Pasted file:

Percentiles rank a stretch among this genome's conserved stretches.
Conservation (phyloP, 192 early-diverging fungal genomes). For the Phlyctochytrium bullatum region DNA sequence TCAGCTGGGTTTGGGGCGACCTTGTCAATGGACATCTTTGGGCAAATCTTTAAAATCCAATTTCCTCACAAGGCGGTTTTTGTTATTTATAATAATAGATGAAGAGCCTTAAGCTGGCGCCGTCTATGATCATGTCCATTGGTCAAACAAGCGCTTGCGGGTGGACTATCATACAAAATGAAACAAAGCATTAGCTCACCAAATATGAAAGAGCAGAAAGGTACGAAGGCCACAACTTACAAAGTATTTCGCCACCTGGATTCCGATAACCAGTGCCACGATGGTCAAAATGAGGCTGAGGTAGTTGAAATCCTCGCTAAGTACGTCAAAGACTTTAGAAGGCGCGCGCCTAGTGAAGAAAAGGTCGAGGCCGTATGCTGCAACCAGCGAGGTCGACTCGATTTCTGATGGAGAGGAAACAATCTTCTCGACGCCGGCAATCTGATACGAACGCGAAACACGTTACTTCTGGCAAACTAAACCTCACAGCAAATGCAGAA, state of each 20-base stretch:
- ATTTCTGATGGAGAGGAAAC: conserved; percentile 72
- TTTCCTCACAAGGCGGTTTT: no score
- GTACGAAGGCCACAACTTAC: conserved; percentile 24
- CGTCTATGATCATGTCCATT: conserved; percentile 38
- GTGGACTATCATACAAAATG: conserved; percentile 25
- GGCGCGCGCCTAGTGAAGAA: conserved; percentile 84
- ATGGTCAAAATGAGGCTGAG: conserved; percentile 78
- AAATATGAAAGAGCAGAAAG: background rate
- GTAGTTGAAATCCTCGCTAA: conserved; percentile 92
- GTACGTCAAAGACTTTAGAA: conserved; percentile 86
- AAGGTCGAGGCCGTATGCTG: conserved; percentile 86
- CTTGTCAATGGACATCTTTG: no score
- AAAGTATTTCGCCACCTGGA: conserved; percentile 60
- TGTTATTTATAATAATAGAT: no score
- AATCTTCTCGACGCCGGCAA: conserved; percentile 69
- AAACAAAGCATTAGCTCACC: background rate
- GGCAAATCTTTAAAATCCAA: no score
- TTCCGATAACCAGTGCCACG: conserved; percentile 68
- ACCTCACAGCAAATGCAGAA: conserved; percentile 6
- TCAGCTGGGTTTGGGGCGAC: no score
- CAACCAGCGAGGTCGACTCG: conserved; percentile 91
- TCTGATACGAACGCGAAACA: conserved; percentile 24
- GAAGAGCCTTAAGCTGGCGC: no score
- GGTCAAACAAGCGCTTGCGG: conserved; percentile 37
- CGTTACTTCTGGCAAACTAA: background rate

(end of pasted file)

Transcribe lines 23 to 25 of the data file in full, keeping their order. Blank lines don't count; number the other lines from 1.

- CAACCAGCGAGGTCGACTCG: conserved; percentile 91
- TCTGATACGAACGCGAAACA: conserved; percentile 24
- GAAGAGCCTTAAGCTGGCGC: no score